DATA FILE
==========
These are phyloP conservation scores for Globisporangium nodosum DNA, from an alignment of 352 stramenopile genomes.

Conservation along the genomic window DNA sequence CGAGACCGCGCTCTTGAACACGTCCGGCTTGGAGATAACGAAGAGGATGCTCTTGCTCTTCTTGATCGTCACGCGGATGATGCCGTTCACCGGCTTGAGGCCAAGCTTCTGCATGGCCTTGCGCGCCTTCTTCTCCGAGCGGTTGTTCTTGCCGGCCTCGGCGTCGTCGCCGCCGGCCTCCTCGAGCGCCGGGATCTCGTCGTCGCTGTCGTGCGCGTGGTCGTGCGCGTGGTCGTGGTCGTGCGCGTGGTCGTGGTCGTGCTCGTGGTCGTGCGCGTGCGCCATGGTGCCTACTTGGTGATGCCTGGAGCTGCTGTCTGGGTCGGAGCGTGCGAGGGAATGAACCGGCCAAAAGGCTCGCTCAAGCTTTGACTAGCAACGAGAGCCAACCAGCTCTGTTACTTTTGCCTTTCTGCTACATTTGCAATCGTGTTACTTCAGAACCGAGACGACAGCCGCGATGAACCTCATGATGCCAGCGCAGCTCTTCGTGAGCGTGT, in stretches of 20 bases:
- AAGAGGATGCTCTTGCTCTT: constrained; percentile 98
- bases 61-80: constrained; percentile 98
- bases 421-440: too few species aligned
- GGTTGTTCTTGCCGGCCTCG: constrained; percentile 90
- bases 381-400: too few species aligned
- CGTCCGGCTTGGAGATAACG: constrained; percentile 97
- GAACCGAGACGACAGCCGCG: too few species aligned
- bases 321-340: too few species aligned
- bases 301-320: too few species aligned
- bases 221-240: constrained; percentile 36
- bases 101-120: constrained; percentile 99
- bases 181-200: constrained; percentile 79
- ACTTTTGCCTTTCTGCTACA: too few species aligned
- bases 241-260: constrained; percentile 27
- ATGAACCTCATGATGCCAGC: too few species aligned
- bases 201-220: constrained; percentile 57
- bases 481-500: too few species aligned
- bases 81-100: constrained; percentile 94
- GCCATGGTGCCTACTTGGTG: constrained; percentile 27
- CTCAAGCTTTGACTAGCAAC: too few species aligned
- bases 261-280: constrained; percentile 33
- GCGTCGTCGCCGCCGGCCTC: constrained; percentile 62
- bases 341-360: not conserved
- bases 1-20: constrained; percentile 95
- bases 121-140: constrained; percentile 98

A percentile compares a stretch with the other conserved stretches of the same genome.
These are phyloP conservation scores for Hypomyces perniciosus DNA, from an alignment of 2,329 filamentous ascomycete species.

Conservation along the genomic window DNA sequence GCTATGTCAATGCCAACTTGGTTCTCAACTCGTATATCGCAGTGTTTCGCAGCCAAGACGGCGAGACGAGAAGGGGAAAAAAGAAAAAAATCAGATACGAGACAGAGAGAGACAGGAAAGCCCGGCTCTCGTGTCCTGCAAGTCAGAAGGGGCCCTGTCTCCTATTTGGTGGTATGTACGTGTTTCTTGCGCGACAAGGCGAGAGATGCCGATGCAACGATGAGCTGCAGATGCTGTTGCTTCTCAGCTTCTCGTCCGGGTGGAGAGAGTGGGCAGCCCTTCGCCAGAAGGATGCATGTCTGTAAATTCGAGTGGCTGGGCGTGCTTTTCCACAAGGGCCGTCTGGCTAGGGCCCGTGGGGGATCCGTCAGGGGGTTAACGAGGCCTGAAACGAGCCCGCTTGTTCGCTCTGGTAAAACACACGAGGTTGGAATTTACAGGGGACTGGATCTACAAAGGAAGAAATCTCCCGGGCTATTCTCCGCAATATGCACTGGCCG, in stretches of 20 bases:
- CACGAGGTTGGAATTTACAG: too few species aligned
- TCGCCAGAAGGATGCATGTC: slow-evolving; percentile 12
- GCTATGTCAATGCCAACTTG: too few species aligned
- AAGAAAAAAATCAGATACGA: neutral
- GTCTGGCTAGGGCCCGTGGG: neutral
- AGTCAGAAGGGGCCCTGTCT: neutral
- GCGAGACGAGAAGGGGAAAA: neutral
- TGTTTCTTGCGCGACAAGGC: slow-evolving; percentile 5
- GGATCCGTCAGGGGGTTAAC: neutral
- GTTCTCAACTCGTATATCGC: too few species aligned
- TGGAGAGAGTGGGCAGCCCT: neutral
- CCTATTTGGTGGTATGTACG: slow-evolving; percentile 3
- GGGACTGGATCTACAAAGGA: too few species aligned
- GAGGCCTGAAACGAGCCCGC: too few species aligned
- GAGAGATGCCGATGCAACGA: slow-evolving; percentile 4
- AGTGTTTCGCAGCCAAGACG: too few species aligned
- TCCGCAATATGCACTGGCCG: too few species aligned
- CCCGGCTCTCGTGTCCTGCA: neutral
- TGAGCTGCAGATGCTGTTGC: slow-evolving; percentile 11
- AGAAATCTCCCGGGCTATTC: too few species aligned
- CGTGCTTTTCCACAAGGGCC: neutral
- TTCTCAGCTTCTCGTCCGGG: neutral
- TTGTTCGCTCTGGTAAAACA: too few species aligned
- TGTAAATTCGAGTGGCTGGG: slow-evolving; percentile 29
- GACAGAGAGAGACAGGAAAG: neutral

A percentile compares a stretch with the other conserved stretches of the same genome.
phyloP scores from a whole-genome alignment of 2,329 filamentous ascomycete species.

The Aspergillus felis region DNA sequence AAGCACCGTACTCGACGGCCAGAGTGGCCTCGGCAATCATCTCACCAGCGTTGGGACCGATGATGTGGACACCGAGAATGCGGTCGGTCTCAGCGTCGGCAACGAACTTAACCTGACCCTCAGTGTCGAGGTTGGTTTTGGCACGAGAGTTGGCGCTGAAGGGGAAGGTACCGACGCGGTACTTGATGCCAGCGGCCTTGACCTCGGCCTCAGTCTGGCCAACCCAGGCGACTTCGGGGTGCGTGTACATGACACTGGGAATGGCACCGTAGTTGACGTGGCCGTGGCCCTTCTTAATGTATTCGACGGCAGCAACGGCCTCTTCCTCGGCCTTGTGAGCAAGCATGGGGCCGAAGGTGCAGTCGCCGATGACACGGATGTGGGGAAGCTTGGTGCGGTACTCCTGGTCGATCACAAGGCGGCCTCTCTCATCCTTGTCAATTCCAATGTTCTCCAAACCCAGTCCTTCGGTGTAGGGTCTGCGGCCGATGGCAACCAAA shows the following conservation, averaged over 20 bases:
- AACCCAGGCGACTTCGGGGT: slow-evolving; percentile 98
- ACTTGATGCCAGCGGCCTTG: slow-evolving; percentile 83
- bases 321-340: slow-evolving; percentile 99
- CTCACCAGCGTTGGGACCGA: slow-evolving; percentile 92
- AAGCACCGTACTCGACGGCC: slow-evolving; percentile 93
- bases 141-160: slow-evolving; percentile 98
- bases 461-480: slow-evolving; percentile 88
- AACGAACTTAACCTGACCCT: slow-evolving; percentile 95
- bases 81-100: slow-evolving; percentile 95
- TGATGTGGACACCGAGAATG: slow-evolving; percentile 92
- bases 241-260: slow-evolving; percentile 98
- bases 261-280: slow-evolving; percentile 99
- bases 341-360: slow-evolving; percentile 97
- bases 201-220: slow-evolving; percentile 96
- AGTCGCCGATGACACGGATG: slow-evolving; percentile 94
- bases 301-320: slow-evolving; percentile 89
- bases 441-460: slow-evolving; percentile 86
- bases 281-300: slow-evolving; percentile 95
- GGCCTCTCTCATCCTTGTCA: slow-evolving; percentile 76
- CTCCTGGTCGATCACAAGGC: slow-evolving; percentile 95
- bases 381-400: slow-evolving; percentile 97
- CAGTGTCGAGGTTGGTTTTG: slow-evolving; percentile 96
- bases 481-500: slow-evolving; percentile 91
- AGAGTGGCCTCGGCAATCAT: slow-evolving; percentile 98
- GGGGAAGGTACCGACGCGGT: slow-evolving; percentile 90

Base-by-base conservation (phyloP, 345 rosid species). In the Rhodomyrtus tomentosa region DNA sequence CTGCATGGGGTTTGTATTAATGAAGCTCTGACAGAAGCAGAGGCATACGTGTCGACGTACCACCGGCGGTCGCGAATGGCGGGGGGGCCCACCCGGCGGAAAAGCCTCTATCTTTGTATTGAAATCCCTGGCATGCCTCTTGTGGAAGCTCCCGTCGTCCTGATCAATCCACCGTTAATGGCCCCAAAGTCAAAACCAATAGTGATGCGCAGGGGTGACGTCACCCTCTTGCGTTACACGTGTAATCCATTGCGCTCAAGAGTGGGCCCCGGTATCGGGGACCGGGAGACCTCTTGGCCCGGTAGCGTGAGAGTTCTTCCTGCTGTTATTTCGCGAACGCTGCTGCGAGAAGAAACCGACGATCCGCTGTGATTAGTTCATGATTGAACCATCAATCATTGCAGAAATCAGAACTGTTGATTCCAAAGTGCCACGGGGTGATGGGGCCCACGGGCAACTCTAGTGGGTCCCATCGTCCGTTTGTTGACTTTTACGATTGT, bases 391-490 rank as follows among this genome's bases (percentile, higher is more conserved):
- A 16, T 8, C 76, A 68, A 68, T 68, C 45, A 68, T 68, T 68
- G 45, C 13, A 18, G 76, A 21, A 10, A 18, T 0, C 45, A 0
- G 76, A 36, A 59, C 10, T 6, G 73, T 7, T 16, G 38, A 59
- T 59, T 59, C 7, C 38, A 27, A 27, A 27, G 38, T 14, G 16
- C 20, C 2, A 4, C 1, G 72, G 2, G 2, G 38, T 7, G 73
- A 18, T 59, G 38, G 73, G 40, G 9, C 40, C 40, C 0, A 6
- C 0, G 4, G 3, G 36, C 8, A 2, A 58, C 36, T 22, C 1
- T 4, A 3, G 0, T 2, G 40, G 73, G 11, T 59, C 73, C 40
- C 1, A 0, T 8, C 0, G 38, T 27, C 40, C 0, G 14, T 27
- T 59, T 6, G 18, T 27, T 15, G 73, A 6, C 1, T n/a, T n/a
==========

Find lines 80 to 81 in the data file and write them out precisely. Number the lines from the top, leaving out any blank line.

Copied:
- CAGTGTCGAGGTTGGTTTTG: slow-evolving; percentile 96
- bases 481-500: slow-evolving; percentile 91